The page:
The British Plastics Federation has attempted to circumvent Defra and take its grave concerns over “unachievable” packaging targets to the Treasury.
In a letter to the economic secretary to the Treasury, Chloe Smith (Con), the BPF said Defra’s preferred targets for plastics were “unrealistic; an extra huge cost for plastics companies; and a threat to growth”.
Environment secretary Caroline Spelman has since responded to the BPF, writing: “On the level and ambition of the government’s preferred option on plastics packaging targets, I note your views and concern about the level that is proposed.”
BPF director general Peter Davis said: “It is good that our real concerns on Defra’s preferred target has been noted and acknowledged at the highest level of that government department.
“We don’t object to a higher target but what they are proposing is not possible in the timescale.”
“On the level and ambition of the Government’s preferred option on plastics packaging targets, I note your views and concern about the level that is proposed.”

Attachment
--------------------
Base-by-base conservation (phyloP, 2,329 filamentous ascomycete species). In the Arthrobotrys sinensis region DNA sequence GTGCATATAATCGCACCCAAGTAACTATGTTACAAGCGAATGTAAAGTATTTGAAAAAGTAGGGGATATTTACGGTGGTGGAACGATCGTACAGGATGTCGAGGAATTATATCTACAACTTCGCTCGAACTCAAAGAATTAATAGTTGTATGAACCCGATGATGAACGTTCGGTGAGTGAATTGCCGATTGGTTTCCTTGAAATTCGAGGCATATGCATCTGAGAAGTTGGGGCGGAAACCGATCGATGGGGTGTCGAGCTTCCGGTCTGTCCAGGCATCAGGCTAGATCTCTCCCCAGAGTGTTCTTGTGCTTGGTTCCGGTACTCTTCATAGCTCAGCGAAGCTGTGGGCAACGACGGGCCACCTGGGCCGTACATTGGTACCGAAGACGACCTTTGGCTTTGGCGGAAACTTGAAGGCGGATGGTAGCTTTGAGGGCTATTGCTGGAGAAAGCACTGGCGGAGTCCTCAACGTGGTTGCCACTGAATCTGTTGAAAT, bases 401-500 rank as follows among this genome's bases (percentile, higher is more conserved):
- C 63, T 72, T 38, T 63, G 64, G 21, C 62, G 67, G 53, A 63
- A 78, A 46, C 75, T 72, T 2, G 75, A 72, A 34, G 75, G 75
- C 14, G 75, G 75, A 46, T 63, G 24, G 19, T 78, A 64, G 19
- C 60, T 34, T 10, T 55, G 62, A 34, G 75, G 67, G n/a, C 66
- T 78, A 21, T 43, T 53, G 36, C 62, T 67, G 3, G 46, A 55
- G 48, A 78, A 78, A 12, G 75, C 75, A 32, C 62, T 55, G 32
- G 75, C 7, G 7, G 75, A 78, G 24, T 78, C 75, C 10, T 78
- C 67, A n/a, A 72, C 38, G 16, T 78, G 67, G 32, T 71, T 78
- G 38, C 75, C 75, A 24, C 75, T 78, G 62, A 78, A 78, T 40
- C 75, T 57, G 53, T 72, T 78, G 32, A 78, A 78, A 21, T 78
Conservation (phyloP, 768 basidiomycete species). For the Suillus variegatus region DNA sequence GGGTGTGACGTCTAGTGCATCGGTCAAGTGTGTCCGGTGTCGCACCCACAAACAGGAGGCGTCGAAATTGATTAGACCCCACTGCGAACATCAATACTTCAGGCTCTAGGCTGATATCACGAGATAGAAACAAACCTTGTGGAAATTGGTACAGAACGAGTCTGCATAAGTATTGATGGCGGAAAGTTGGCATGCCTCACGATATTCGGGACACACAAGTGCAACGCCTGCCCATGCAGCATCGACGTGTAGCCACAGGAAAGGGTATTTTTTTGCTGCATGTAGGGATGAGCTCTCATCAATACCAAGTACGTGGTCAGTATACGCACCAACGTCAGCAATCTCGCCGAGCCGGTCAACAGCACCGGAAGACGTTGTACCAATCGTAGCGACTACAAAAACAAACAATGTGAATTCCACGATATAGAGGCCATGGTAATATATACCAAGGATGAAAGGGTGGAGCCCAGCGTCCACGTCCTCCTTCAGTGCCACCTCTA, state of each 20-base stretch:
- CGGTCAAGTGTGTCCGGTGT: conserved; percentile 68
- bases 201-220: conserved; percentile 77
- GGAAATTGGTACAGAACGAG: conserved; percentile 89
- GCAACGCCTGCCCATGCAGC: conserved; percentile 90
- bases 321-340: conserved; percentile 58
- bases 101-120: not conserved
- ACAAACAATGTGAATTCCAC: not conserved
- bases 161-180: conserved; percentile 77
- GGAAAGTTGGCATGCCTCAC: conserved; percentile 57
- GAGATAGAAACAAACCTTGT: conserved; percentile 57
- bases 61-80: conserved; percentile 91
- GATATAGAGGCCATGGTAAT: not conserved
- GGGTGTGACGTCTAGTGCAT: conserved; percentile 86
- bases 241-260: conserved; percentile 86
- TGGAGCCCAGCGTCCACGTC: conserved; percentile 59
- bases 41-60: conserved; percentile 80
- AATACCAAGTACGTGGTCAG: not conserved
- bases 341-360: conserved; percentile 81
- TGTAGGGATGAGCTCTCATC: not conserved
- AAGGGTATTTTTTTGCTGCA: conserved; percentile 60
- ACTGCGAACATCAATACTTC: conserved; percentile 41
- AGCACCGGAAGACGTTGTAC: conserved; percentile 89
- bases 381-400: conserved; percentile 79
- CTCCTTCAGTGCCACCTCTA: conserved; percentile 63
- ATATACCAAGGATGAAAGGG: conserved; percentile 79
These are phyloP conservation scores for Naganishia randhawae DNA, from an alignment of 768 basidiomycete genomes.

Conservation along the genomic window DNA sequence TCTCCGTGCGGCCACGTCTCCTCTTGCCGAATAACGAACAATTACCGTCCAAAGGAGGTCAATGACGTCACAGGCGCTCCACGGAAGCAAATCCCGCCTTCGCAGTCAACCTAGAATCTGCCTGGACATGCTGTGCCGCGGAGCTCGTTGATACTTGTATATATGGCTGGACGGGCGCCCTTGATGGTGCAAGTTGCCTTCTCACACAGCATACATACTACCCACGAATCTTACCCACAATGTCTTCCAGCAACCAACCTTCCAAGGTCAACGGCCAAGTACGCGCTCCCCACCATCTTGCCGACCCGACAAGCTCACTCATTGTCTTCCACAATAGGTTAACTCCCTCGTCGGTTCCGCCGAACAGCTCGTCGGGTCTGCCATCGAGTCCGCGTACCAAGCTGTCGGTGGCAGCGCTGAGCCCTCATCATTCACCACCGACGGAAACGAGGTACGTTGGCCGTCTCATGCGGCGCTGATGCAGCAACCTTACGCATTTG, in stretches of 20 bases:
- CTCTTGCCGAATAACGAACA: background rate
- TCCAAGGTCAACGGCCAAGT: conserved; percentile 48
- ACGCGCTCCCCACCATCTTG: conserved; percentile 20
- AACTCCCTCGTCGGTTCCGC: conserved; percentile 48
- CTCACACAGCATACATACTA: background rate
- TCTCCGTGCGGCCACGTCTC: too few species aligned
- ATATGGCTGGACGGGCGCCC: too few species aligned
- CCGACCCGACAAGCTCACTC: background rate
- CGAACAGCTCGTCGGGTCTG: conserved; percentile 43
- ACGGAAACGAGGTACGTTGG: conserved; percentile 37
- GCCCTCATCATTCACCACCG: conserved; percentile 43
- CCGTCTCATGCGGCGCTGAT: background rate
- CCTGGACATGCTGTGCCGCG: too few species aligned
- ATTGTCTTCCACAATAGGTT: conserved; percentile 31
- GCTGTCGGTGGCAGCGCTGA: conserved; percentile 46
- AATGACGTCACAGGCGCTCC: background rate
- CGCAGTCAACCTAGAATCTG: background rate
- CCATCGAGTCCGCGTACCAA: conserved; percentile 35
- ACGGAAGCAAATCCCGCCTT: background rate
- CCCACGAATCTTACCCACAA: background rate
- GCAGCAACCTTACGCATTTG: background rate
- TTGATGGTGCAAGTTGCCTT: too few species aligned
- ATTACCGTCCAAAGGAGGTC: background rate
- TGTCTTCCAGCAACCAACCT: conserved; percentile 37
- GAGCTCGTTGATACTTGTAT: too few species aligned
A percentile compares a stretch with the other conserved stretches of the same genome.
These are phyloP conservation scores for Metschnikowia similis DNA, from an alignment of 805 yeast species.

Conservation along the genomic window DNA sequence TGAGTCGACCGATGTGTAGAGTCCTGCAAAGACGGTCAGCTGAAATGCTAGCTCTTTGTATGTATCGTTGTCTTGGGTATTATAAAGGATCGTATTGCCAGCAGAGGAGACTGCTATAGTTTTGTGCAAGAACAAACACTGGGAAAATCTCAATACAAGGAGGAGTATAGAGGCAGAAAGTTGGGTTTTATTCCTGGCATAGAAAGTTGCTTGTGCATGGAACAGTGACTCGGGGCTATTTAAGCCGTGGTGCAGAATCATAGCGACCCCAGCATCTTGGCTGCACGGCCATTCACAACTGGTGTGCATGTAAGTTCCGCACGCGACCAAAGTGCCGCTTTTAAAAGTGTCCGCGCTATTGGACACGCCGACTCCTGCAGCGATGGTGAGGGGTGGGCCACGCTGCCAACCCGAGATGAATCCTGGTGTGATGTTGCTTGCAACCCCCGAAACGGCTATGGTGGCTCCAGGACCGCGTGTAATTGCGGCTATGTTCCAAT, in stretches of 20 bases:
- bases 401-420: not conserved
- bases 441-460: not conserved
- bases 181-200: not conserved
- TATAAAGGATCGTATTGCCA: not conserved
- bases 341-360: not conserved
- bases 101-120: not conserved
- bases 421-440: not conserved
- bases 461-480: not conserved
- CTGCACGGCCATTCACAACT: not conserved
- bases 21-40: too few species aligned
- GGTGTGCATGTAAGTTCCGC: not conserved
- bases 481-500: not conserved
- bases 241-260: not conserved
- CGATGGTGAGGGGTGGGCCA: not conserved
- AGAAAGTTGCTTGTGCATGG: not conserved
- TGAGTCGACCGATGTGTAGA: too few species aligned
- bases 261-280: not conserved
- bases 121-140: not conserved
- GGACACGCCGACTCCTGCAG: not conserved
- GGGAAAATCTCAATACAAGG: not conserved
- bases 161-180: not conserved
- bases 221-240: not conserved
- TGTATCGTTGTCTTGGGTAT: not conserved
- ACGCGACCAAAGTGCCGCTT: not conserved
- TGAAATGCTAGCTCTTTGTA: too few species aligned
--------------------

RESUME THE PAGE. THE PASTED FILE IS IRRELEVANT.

Defra’s consultation on recovery and recycling targets for packaging waste for 2013 – 2017, which closed on 10 February, outlined plans to increase the plastics recycling target by 5 percentage points per year, from 32% in 2012 to 57% by 2017.
The BPF said: “The direct cost to plastics packaging producers and handlers would be an extra £70m over five years which is in effect a direct and unfair tax on the packaging sector to support an unachievable target.
“The government uses excessive growth figures for plastics packaging, which have been widely ridiculed within the industry.”
MRW has reported backing for the targets from London Councils and the Environmental Services Association (see link on right).